From the foregoing it is apparent that there is a need for a frequency conversion means using birefringent crystals that does not involve optical coatings on the crystal faces that have the potential to overheat during high average power operation.
In a preferred embodiment, the present invention uses Brewster-cut uncoated planar surfaces on a specially cut birefringent crystal to obtain a third higher frequency by sum-frequency generation from a two-frequency input. The intersections of this specially cut nonlinear crystal are all convex, thereby greatly simplifying the required cutting and polishing.
The specially cut uncoated birefringent crystal has a primary optical axis along the X direction. Two different infrared wavelengths polarized along the Z-axis and traveling along the +X axis combine within the birefringent crystal by the sum-frequency process to generate a third, visible wavelength polarized along the Y-axis. The infrared input end has two surfaces: a lower triangular-shaped Brewster surface cut for Z-polarization transmission to pass the infrared input wavelengths and an upper inverted triangular-shaped Brewster surface cut for Y-polarization transmission. The infrared output end has a lower Brewster surface cut for Z-polarization transmission to pass the infrared wavelengths out of the crystal and an upper surface cut perpendicular to the lower surface. It is designed to reflect the Y-polarized visible light back along the −X direction in the upper portion of the crystal. An output coupler prism having an input Brewster surface cut for Z-polarization transmission is located adjacent to the Brewster cut surface at the infrared output end. This prism's Brewster surface has anti-reflection coatings matched to the infrared input wavelengths and a high-reflection coating matched to the visible wavelength to pass the infrared and reflect the visible light. The visible wavelength traveling along the upper portion of the crystal in the −X direction passes out of the crystal at the upper Brewster surface cut for Y-polarization transmission.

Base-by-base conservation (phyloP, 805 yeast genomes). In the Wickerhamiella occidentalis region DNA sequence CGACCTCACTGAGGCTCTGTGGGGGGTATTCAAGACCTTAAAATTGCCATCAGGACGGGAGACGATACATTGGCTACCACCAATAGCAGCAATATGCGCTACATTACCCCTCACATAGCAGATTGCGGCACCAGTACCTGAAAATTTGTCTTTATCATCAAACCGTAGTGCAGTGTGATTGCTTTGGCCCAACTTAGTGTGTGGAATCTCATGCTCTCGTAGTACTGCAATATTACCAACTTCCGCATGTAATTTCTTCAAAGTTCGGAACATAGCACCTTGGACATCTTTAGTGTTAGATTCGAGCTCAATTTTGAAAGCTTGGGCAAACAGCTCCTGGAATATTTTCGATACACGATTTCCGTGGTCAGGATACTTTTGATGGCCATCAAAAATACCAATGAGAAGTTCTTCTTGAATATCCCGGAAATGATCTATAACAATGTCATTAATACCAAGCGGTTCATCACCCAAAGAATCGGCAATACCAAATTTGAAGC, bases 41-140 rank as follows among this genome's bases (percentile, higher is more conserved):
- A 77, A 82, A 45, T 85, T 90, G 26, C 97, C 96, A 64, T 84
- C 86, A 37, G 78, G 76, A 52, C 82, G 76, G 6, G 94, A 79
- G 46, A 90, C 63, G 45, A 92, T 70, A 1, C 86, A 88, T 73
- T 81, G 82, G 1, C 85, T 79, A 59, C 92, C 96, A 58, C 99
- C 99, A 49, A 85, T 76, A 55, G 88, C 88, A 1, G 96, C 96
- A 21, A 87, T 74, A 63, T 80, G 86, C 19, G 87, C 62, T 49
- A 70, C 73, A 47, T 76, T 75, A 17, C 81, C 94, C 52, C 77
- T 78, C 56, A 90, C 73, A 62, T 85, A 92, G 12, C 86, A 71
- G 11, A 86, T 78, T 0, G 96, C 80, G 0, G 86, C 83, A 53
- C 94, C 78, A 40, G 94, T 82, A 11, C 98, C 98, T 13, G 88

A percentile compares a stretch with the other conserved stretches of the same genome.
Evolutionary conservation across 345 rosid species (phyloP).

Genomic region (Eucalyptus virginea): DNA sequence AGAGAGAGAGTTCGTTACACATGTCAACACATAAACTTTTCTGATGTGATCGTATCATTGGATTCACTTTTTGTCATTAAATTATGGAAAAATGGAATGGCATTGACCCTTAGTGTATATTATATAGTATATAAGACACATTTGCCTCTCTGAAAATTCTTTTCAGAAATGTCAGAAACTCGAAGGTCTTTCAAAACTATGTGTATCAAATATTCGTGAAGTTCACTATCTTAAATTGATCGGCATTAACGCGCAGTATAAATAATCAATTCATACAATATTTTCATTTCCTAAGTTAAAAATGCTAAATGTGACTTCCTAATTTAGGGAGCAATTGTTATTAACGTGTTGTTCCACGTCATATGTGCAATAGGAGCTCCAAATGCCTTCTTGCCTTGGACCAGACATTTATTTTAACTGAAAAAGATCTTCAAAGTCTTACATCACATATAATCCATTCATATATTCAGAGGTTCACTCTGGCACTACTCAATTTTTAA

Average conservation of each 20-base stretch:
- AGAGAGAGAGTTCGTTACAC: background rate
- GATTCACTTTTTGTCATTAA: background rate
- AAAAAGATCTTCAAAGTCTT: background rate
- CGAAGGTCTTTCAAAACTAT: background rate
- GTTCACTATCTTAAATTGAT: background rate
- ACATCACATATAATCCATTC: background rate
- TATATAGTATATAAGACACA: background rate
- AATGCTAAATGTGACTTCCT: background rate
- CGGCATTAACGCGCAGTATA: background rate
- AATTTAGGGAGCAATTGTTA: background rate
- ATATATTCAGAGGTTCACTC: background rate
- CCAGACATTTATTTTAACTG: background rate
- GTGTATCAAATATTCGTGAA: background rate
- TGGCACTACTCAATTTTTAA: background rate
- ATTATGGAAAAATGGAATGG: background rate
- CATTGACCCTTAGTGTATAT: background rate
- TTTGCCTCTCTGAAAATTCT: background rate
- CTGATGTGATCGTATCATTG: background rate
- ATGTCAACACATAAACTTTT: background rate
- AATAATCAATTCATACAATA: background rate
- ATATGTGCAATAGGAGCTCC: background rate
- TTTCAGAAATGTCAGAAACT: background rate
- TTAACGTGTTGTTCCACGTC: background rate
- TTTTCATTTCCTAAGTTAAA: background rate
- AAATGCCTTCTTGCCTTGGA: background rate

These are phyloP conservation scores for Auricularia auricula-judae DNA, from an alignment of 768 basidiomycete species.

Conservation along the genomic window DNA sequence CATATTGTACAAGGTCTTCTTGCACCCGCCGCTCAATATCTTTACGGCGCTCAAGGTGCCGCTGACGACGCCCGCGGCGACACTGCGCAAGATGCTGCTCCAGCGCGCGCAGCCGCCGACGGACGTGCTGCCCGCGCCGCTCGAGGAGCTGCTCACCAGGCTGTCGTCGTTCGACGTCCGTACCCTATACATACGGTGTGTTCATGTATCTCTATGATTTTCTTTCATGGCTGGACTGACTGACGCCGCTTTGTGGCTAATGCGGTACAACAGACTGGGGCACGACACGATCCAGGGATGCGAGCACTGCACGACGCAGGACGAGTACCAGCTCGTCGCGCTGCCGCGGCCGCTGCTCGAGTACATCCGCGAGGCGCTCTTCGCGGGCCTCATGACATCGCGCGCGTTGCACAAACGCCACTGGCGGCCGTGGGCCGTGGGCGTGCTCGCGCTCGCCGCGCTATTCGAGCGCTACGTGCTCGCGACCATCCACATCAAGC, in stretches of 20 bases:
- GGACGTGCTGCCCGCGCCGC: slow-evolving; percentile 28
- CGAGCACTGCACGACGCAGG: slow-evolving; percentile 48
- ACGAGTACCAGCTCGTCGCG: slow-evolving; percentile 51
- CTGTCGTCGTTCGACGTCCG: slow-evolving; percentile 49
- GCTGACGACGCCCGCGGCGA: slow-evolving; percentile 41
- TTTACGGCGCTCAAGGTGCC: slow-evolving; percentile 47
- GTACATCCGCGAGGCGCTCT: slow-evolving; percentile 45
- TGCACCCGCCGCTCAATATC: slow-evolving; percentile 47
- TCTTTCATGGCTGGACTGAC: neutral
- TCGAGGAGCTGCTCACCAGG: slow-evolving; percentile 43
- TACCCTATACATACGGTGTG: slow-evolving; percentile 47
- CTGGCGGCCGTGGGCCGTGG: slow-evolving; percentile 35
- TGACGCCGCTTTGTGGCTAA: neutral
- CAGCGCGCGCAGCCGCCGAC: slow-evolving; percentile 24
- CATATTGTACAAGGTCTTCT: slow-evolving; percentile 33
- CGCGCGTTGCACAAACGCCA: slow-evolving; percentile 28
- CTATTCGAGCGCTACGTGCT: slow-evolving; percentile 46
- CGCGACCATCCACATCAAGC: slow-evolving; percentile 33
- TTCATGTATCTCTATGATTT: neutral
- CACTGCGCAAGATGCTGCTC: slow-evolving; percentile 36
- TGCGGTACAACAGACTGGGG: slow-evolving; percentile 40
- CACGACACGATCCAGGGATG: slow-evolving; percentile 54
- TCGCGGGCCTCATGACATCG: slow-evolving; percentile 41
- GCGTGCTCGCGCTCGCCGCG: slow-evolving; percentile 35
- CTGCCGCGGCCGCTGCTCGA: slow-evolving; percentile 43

Other aspects and advantages of the present invention will become apparent from the following detailed description, taken in conjunction with the accompanying drawings, illustrating by way of example the principles of the invention.
The present invention will be described with reference to the accompanying drawings.
FIG. 1 is a perspective view of the specially cut birefringent crystal and output prism configuration from the vicinity of the output end.
FIG. 2 is a perspective view of the specially cut birefringent crystal and output prism configuration from the vicinity of the input end.
FIG. 3A is a side view of the specially cut birefringent crystal.
FIG. 3B is a top view of the specially cut birefringent crystal.
FIG. 3C is an end view of the specially cut birefringent crystal.
FIG. 4 is a side view of the birefringent crystal with the input and output coupling prisms.
A birefringent crystal with specially cut input and output surfaces can be used to generate visible light laser radiation by the sum-frequency process using two lower frequency (infrared) laser beams. This crystal does not require optical coatings on its input and output surfaces, and so avoids the heating problems associated with these coatings during high power operations.
Birefringent crystals can be used in many frequency-conversion applications, including second-harmonic generation and optical parametric oscillation. However, only the exemplary specific case of sum-frequency generation using two infrared (IR) wavelength laser beams to generate a visible wavelength laser beam is discussed in detail. Specifically, IR wavelengths λ1=1064-nm and λ2=1319-nm combine in the birefringent crystal to generate λ3=589-nm, in a LBO crystal, This interaction can be phase matched for propagation in the X direction by temperature tuning the crystal. The two IR light beams are polarized in the Z direction, and the 589-nm yellow light is polarized in the Y direction.